Finally, fundamental frequency was negatively associated with formidability of speech, while associating positively with the formidability of roars. The results of formidability judgements from speech are in agreement with other studies which consistently show that male voices with a lower voice pitch (the perceptual analog of fundamental frequency) are perceived as more dominant and attractive (Puts et al., 2006). This could be a consequence of sex dimorphism in the voice pitch (Rendall et al., 2005; Markova et al., 2016). In contrast, our finding of a positive association between fundamental frequency and formidability judgements of roars came at first as a surprise. On the other hand, one could take into account that high-pitched voices might, similarly to intensity, provide cues about the effort and affective state of the producers, whereby those in a state of high arousal would produce higher F0 roars. This speculation is supported by studies showing that arousal leads to increase in voice pitch perhaps as a consequence of tension in glottal area (Ekman et al., 1976; van Mersbergen et al., 2017). Moreover, high pitch is in some species associated with threat vocalizations (Stirling, 1971; Portfors, 2007) and in humans, it is associated with anger vocalizations (Scherer and Oshinsky, 1977; Frick, 1986). Fitch et al. (2002) have proposed that subharmonics (portions of F0) in loud calls are more prevalent and one of the hypothesized effects of this phenomenon is that they perceptually lower the pitch. In other words, a loud vocalization of the same individual that has the same F0 could sound lower-pitched than if the same vocalization were produced in moderate loudness. Although we were able to detect subharmonics phenomena in a number of high intensity roars in our sample (see Supplementary Material Table S10), this effect should be systematically investigated in future studies.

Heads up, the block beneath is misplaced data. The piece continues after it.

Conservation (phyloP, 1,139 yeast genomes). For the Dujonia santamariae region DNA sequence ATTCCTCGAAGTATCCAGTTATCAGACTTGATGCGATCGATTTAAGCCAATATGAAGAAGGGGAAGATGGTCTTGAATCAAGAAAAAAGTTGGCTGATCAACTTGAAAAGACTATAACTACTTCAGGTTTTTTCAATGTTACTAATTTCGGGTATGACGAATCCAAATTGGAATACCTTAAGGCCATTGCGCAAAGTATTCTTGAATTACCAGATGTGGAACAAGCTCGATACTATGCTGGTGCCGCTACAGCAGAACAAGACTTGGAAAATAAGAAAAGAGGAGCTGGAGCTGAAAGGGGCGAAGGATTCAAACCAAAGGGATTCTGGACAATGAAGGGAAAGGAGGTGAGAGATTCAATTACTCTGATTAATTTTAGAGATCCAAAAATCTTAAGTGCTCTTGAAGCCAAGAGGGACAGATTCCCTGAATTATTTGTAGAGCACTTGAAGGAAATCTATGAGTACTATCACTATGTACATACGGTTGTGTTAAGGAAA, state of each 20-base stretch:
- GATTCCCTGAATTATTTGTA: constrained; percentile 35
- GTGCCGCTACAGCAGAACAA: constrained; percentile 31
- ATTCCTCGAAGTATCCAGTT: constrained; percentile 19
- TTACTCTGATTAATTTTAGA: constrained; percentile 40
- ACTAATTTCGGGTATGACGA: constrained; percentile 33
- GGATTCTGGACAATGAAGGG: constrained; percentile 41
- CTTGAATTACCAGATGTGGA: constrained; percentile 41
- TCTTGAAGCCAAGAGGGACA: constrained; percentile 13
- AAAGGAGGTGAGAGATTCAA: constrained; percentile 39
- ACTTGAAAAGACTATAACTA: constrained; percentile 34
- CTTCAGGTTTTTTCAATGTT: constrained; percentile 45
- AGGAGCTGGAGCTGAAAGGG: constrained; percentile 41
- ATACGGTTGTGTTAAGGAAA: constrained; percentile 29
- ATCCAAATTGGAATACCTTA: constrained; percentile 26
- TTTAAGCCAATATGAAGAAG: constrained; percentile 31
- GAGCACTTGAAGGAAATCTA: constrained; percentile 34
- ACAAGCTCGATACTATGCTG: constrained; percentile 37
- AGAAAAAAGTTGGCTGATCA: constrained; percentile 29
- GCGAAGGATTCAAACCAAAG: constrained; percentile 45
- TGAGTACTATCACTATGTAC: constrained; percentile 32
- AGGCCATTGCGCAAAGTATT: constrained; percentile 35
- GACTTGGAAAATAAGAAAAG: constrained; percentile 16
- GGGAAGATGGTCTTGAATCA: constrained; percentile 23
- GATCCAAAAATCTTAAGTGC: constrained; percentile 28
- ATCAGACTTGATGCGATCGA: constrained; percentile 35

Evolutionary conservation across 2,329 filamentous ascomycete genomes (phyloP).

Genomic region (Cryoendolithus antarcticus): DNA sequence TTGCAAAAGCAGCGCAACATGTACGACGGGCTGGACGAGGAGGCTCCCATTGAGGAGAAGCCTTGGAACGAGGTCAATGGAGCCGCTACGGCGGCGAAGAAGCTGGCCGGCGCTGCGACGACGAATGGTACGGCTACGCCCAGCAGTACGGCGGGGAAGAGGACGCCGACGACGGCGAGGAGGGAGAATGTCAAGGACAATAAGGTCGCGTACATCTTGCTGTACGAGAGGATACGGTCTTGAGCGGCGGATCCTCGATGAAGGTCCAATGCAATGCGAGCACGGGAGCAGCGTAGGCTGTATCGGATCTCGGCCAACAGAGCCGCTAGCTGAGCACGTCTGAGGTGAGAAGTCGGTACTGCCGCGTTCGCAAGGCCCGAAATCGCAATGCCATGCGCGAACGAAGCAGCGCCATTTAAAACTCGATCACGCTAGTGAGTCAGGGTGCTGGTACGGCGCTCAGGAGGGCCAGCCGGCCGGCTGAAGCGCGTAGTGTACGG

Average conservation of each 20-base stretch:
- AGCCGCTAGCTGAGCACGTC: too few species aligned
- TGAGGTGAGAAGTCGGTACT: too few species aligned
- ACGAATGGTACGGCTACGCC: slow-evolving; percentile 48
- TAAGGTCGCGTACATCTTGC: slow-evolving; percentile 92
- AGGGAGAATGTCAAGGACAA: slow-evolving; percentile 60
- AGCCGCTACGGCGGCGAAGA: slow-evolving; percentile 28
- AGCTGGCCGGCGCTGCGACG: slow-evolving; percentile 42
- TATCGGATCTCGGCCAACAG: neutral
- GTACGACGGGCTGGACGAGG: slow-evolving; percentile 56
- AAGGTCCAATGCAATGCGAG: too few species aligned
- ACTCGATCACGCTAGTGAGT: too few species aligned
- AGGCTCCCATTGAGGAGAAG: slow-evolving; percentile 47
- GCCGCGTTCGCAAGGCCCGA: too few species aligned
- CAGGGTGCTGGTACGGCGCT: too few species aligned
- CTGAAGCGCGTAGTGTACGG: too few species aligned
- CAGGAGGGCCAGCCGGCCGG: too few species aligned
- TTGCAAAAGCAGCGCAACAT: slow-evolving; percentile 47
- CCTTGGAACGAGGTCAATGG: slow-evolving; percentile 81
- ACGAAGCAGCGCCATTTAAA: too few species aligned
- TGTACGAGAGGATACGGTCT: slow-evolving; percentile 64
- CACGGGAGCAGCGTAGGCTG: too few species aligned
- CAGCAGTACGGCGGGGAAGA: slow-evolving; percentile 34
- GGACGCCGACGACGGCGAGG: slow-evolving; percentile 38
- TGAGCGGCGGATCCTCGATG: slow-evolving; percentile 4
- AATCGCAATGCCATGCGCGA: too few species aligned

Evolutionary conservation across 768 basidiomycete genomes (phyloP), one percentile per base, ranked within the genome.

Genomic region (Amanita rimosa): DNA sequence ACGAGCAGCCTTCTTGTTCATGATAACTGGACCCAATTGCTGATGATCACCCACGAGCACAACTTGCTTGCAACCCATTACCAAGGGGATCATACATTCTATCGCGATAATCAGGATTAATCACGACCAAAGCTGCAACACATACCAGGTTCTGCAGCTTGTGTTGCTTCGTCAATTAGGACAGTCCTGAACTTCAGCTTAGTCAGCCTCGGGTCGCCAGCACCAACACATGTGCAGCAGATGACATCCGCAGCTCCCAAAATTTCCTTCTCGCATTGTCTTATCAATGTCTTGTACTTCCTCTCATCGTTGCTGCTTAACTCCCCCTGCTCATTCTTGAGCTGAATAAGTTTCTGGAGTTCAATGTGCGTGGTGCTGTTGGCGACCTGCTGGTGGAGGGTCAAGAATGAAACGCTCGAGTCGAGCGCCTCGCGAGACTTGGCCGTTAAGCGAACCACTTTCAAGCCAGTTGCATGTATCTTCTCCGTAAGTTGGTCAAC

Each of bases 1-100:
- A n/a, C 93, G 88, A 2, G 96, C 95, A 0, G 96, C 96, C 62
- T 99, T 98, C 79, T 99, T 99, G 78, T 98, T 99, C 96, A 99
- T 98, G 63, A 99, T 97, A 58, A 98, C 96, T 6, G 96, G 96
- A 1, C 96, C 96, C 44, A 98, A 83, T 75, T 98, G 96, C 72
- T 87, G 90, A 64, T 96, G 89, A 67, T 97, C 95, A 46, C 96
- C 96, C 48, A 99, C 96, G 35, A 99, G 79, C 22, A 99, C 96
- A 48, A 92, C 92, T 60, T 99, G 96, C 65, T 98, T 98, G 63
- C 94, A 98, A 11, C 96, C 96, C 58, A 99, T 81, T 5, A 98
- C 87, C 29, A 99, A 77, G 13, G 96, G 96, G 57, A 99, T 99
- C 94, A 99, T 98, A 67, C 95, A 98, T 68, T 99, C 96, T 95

To summarize, we found no significant association between formidability perception of the intimidating roars produced by the MMA fighters and their body height, weight, and physical fitness indicators such as handgrip strength or lung capacity. Neither did we find a correlation between the perceived formidability of their roars and their actual fighting success. This might be because accurate judgements of formidability can be made only on the basis of real-life roars and cannot be reliably performed on demand. It may also be relevant that while roars might be primarily interpreted as intentions (e.g., as affective state of anger), utterances might be interpreted primarily as characteristic of the individual (e.g., as a level of dominance). Alternatively, the association between some acoustic parameters and perceived formidability might be the result of sensory exploitation and have only limited predictive value for actual formidability (Feinberg et al., 2018). We also found that the main acoustic predictors of formidability in roars are intensity, HNR, duration, and to some extent also fundamental frequency. In a broader context, our study points to a need of further investigations of non-verbal vocalizations in humans. Scholars seem to be so blinded by humans' exceptional gift of speech that they tend to almost completely overlook the fact that this is not our only vocalization. Non-verbal vocalizations are cross-culturally prevalent in human social milieu. This applies not only to preverbal infants (see for instance Lindová et al., 2015) but also to adult humans who produce a wide variety of non-verbal vocalizations in diverse contexts, such as co-laughter, painful injuries, aggressive confrontations, and sexual encounters, to name just few (for some pioneering studies, see Bryant et al., 2016; Raine et al., 2018a,b). We are confident that research into these non-verbal vocal displays will greatly contribute to our understanding of the complexity of human vocal expressions and perhaps also to the evolutionary history of verbal communication in general (Hauser et al., 2002).